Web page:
I did write an article recently pointing out the role of luck in cyber security, but there is also plenty of room for negligence. If we analyse this attack we find
- The malware is a ransomware - which as a family are regulaly updated to expliot new known security flaws, mainly in common software such as windows
- On 12th May at 01:24 AM Malwarehunterteam first spotted this new malware
- The malware is spreading via a known Windows exploit patched on 14th March 2017
- This exploit is part of the leaked ‘shadowbrokers’ tools, that (alledgely) the NSA had been hoarding and not reporting to vendors
- The NHS in the UK appear to have been particually badly effected as they are running a lot of Windows XP, which has been out of support since April 2014. This deadline was extremly well publicised - and any organisation still running any windows XP PC, on a internet connected network is negligent
- The worm spread very quickly - NY Times has a good map - showing quite how many unpatched systems there are
If we analyse these issues in a bit more detail we find a tale of negligance..
Ransomware is becomming a modern plague, for many years it was hard to hackers to monetize hacking. They could occaisionally break into systems like banks or payment gateways and directly extract money, but it was difficult, and even more difficult to get away with the cash. Ransomware solved this, by using exploits to break into consumers PC’s (their primary target), they get lots of small amounts of pretty near untracable money. This is a very profitable business - estimates up to $1 billion dollars have been made.
There are a few fixes to ransomware that could happen
- Fix all the vulnerabilities - However this is difficult and unlikely to happen, computers are complex and it’s probably not within our power to fix this.
- Stop the money flow - If people stopped paying then ransomware would not pay, however if you’ve just lost your photo’s to it, it’s going to be very tempting to pay. I would advocate making it extremely hard for them to be paid, for example you could ‘taint’ any bitcoin balance paid to an ransomware address, and ban any finance company handling it. Or you could make it illegal to pay a bounty - (it already is in some countries).
Paying ransomware is a bit like over using anti-biotics - it’s bad for humanity as a whole and has to stop!
Patching is not optional, it hasn’t been optional for 15 years, yet as this incident demonstrates the message has still not got out. Microsoft introduced automatic updates in 2000, anyone caught out by not patching since then is simply negligent.
One of the main causes of this issue is IT teams choosing not to patch, either by delaying it or stopping it entirely. This is ususally defended as an argument about compatibility. It’s true that some security updates have broken applications, but this is a case where the ‘cure is worse than the disease’. If you have system, that is all important to you, you cannot let is go unpatched. The ‘standard’ process of reviewing patches is harmful - hackers won’t wait for your IT team to get round to reviewing them and installing them. As soon as a vulnerability is known they will start adding to their ransomware. The only viable option is automatic updates.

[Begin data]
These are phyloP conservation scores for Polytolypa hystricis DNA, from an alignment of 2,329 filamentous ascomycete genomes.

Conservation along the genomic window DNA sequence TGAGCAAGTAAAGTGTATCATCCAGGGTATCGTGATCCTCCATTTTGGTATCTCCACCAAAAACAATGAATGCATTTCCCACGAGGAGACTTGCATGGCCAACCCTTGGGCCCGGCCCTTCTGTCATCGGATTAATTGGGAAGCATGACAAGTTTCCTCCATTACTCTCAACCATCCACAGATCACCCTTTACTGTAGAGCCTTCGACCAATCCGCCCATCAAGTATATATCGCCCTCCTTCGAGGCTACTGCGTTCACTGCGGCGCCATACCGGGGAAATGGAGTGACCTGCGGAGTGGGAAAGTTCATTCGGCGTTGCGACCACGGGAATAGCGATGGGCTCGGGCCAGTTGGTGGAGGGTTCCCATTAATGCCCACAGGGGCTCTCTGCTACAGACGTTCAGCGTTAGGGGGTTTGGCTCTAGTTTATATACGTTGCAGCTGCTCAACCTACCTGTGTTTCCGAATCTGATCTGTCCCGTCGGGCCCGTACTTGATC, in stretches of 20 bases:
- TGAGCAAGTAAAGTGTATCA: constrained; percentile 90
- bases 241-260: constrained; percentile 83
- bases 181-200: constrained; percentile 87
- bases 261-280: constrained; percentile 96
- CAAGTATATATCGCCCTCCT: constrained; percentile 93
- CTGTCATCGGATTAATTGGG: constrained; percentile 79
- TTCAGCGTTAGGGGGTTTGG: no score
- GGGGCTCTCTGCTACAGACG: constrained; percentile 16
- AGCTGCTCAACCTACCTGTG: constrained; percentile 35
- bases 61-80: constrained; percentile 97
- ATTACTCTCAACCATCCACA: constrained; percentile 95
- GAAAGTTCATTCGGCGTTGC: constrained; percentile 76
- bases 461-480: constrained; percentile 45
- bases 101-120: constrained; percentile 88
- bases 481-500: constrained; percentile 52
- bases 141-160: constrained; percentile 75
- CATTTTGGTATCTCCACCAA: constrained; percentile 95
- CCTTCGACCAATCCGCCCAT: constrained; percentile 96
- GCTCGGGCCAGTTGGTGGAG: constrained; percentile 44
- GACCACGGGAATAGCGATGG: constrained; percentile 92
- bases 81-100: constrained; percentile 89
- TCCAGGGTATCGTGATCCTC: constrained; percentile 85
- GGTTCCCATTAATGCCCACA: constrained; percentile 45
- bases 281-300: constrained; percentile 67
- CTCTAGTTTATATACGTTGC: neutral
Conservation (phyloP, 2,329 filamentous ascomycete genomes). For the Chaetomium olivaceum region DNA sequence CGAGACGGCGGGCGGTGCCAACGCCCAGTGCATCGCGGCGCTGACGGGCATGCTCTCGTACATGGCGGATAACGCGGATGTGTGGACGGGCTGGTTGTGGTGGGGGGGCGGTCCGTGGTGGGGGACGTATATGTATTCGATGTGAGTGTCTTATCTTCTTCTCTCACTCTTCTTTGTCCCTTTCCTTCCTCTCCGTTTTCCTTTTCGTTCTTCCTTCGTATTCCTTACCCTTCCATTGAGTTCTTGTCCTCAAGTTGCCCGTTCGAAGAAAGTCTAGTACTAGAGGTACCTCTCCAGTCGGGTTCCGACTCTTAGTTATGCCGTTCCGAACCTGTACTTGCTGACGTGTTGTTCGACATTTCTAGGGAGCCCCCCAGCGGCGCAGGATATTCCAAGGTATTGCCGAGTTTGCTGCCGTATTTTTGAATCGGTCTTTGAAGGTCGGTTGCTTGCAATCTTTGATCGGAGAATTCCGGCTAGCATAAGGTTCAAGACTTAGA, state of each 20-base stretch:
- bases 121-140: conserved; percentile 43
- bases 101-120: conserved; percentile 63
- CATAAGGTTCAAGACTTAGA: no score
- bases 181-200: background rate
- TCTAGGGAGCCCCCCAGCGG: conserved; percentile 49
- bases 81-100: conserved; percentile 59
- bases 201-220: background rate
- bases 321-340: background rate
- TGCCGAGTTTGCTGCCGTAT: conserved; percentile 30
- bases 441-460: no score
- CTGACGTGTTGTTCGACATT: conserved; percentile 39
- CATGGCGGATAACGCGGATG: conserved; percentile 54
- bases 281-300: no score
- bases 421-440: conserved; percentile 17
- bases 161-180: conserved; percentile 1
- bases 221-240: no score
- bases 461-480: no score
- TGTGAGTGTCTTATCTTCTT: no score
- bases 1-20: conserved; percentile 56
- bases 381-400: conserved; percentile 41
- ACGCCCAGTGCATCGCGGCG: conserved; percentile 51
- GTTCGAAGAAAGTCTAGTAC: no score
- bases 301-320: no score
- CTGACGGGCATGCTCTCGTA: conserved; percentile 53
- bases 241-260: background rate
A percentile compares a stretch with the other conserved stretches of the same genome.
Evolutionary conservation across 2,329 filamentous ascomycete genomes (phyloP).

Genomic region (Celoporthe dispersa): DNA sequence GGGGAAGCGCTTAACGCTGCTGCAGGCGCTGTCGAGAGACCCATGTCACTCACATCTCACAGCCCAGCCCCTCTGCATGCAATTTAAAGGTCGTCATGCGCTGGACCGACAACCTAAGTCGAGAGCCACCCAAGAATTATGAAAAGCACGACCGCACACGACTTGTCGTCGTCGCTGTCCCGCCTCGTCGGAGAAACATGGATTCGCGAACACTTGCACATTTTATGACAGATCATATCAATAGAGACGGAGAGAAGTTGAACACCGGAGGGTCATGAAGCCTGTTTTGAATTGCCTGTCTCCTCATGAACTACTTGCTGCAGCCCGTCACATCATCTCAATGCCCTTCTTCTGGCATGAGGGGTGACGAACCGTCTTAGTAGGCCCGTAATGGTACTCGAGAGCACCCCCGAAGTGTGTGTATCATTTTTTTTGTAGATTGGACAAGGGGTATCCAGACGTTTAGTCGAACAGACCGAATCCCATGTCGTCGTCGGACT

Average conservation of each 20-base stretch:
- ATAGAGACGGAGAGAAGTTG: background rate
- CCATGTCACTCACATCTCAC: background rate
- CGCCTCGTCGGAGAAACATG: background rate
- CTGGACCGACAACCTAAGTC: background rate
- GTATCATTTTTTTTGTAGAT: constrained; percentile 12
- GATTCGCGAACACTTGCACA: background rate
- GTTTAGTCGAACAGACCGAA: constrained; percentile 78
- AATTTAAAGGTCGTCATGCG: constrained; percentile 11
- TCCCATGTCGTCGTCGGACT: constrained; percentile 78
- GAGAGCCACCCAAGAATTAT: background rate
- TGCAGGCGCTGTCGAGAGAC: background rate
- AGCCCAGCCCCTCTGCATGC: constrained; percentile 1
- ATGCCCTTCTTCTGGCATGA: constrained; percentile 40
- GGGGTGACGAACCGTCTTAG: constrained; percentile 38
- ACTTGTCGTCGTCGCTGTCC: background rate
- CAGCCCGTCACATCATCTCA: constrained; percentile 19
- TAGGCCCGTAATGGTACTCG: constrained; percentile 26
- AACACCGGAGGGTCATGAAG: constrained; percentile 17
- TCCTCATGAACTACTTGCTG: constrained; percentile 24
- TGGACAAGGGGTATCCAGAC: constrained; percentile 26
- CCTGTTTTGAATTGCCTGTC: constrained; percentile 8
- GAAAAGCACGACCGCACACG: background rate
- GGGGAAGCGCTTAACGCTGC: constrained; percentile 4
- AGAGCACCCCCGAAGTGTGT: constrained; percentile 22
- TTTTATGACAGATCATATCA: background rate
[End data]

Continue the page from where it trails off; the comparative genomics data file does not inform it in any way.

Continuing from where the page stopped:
Windows XP and ‘legacy’ systems
The NHS example with Windows XP is almost certainly down to money, the NHS as we all know is tight on resources and as a result will be ‘sweating’ old assets. This is once again simply negligence - I would not be surprised if all the delays and choas caused by this attack have killed or harmed patients - that will probably come out over next few days. It’s a false economy to keep running old systems, still connected to the internet. The cost in staff time/impact now will vastly exceed the cost of upgrading them. The managers who decided to make these decisions should be held accountable.
There is a serious argument to be made, that is any computer system is at all important to you, you cannot afford to let it fall into ‘legacy’ state. If you do you can guarentee at some point it will fail and stop your hospital or business. This also raises serious questions of negligence - the new GDPR regulations and the assoicated fines should focus peoples attention - just because something is legacy does not get you off the hook!
There has been a lot of commentary on the NSA exploits - but this is a fine proof point for why the government, or anyone having a ‘back door’ is a bad idea. It’s blind luck in this case that patching actually prevents the ransomware, in this case the shadowbrokers leak gave Microsoft the chance to fix it before it became a major issue. However it could easily have been far worse, if the ransomware had appeared before the patch every windows PC would have been vulnerable and this would have been far far worse.
What have we learnt? A tale of negligence
I think the main lessons to learn from this are
- Patching is not and has never been optional - if you don’t patch you are simply negligent
- If you have a system that’s important to you, your customers (or patients) you can’t declare it ‘legacy’ and ignore it - if you do you are negligent
- If you find a vulnerability (looking at you - NSA) and you don’t tell the vendor - you are negligent
- If you pay a ransomware vulnerability - you are encouraging this behaviour and you should be culpable